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Pearson Syndrome and Social Security Disability

Any application for Social Security Disability (SSD) benefits can take at least three months to be reviewed by the Social Security Administration’s (SSA) Disability Determination Services (DDS) office. The DDS additionally denies benefits for the majority of applicants during the initial review – about 70 percent according to national averages. Those denied benefits must usually undergo a second review and eventually an appeal hearing as well. This entire process can take a year to two years in most locations.

Because people who have very severe disabilities and terminal illnesses don’t have months or years to wait for a decision on their eligibility for SSD benefits, the SSA developed the Compassionate Allowances (CAL) program in 2008, which is a process by which the DDS can expedite the review and approval of claims which are based on specific kinds of disabilities.

Currently, there are 113 disabling conditions which are among the SSA’s CAL list, though an additional 52 were recently approved for inclusion in the CAL program. Pearson Syndrome is among them, and is scheduled to become active in the CAL program as of August 13, 2012.

If you’ve received a diagnosis of Pearson Syndrome, the information that follows may help you understand how the SSA reviews disability claims for the specific condition. The following information will also provide you some guidelines for seeing a quick and smooth approval of disability benefits under the CAL guidelines of the SSA.

Pearson Syndrome – Condition and Symptoms

Pearson Syndrome is an extremely rare, genetic disease that affects infants and children. It is usually fatal in infancy, but some do survive into adulthood with the condition, though they often develop Kearns-Sayre Syndrome, a progressive and fatal neurological disease.

Infants and children afflicted with Pearson Syndrome exhibit pancreatic dysfunction, anemia and often hemophilia. There is usually a failure to thrive due to poor feeding ability or poor nutritional absorption. Muscle and neurological impairment, and other symptoms, including the development of scar tissue in the pancreas and the rapid onset of insulin-dependent diabetes as well as liver and kidney disease are also common. Some also have growth hormone deficiencies, hypothyroidism or hypoparathyroidism.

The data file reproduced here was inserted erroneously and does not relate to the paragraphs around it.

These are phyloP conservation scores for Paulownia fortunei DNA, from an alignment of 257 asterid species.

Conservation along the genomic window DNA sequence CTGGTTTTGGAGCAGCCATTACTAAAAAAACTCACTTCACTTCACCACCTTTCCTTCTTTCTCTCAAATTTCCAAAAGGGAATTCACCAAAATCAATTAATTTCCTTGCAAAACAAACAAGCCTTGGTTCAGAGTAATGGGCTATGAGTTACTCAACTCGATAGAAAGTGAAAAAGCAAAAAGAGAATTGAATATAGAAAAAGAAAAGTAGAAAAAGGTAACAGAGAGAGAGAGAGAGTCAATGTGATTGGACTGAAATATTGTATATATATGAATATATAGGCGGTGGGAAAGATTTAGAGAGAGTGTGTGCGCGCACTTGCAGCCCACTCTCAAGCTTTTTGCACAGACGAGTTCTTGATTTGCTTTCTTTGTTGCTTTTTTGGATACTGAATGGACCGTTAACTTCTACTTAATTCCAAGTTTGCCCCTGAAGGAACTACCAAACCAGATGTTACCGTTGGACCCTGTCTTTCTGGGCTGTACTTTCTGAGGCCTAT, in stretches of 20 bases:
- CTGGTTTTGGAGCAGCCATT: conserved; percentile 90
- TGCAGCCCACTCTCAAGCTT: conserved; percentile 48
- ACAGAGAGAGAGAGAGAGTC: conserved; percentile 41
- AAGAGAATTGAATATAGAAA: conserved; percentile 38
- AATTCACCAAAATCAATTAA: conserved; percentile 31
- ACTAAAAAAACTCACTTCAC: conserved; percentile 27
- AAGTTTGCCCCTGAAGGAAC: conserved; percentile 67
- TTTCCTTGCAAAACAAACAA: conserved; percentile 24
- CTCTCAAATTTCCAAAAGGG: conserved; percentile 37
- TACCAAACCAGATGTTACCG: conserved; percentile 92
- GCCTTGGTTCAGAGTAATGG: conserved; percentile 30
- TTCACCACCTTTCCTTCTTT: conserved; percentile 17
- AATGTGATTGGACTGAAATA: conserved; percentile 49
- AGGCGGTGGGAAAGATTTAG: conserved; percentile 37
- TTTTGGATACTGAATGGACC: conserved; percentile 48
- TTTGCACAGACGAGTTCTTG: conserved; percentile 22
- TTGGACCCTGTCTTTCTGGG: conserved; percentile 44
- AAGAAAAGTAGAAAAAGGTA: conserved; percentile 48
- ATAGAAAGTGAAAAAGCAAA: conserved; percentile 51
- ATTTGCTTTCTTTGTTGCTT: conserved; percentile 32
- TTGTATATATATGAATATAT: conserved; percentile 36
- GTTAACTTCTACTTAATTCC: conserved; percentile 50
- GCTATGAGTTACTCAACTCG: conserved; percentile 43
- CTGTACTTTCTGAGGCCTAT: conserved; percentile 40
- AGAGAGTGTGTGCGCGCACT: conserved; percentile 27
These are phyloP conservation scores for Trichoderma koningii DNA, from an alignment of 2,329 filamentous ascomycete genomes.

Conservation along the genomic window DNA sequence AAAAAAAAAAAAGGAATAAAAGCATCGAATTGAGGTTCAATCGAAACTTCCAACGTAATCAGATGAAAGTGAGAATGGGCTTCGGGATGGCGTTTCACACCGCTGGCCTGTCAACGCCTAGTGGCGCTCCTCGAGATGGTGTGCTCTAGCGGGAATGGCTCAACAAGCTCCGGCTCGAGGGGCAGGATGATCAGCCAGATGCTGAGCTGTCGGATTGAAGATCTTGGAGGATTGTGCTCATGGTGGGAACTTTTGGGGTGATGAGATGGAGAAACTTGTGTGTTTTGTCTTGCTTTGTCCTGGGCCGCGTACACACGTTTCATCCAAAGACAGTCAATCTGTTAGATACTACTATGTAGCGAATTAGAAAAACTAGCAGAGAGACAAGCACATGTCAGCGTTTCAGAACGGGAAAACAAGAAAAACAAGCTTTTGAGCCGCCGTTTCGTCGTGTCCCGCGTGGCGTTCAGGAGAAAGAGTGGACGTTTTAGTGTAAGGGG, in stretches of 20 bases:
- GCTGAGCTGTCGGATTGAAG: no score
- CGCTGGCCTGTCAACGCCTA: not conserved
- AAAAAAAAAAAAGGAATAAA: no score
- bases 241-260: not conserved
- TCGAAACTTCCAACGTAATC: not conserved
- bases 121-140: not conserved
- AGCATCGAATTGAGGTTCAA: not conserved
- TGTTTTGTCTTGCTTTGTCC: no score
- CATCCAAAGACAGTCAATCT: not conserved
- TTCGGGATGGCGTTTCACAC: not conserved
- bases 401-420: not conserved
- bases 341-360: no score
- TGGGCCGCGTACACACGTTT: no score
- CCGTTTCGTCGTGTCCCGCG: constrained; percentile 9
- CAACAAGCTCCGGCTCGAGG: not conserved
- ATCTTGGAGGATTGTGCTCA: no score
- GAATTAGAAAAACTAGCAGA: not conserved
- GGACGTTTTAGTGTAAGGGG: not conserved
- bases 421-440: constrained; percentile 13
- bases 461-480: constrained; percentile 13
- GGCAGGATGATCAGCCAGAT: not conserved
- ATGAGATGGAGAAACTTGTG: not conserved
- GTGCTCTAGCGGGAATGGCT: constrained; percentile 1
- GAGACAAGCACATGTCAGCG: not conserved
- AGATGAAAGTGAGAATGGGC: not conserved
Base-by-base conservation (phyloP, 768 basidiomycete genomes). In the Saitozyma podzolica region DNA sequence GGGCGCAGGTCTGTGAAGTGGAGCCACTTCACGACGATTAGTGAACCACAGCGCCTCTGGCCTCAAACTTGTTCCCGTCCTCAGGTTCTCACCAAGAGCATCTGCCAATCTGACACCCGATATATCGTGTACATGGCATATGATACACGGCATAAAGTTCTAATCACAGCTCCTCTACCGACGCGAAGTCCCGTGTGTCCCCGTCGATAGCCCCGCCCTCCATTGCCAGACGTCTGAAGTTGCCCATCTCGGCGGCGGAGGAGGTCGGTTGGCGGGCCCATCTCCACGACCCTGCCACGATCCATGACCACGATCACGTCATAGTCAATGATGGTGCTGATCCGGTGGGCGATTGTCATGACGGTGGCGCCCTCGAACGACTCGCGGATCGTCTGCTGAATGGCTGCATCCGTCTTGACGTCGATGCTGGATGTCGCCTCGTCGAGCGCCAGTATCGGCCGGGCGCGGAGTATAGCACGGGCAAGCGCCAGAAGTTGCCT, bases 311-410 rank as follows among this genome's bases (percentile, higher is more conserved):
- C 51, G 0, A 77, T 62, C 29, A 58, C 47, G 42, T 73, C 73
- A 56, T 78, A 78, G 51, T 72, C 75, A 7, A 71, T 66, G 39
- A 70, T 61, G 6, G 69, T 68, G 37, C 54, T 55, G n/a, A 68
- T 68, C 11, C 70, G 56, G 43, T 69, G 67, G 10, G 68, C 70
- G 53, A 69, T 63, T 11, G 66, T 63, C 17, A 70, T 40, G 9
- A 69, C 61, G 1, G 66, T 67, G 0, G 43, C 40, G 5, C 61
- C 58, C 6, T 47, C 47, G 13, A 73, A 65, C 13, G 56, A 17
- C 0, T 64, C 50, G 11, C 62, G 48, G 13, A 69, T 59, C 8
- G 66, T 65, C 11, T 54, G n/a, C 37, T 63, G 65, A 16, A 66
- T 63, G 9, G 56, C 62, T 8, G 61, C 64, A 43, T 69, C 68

The disease is caused by a lack of specific genes in the mitochondrial DNA. The lack of these genes results in the failure of bone marrow cells to function normally, and an examination of bone marrow is the typical method of confirming a diagnosis of Pearson Syndrome. Blood tests performed prior to bone marrow examination may show low red and white blood cell and platelet counts.

Treatment of patients with Pearson Syndrome is continuous and involved. Ongoing red blood cell transfusions are required to treat anemia. Pancreatic enzyme replacement therapy is necessary for patients with exocrine pancreatic dysfunction. Fat soluble vitamin supplementation is also usually required. Antibiotics and other medications may be needed frequently to counter infections. Hydration, electrolyte replacement and other interventions are often required to counter intermittent metabolic crises. Growth hormone replacement therapy may also be necessary and thyroid management medications may also be required.

Infants and children with Pearson Syndrome require daily and ongoing supportive care, frequent hospital stays, and involved and complex medical treatments. Knowing this, the SSA recently approved Pearson Syndrome for expedited claims processing under the guidelines of the CAL program.

Filing for Social Security Disability with Pearson Syndrome

As Pearson Syndrome affects infants and children, you’ll be filing a disability claim on behalf of your child. The process of applying for SSD benefits for children is somewhat different than that required for disabled adults. Nonetheless, the type and extend of documentation within your application for benefits remains the same.

A diagnosis of Pearson Syndrome alone does not guarantee you’ll be approved for benefits. Thorough medical records must be presented in any SSD benefits application, even when the claim is filed for a condition which falls under the CAL program. In other words, a diagnosis of Pearson Syndrome does not eliminate the medical records requirements of the SSA.

In fact, your application should include all medical records, including lab and other test results as well as statements from the different physicians who’ve treated the condition. The more medical detail you can include in your initial application the more quickly the SSA will typically approve benefits and the less likely you are to need to go through additional reviews or appeals.

Your Pearson Syndrome Social Security Disability Case

Though recently approved for inclusion in the Compassionate Allowances program, Pearson Syndrome disability claims are not guaranteed for automatic approval for disability benefits. You must still submit a well documented case for disability. A Social Security Disability attorney can assist you in putting together your application and can ensure your documentation is sufficient for satisfying the SSA’s requirements.

To learn more about the Social Security Compassionate Allowance listings or to discover whether you qualify for Social Security Disability benefits with a diagnosis of Pearson Syndrome, request a free case evaluation today.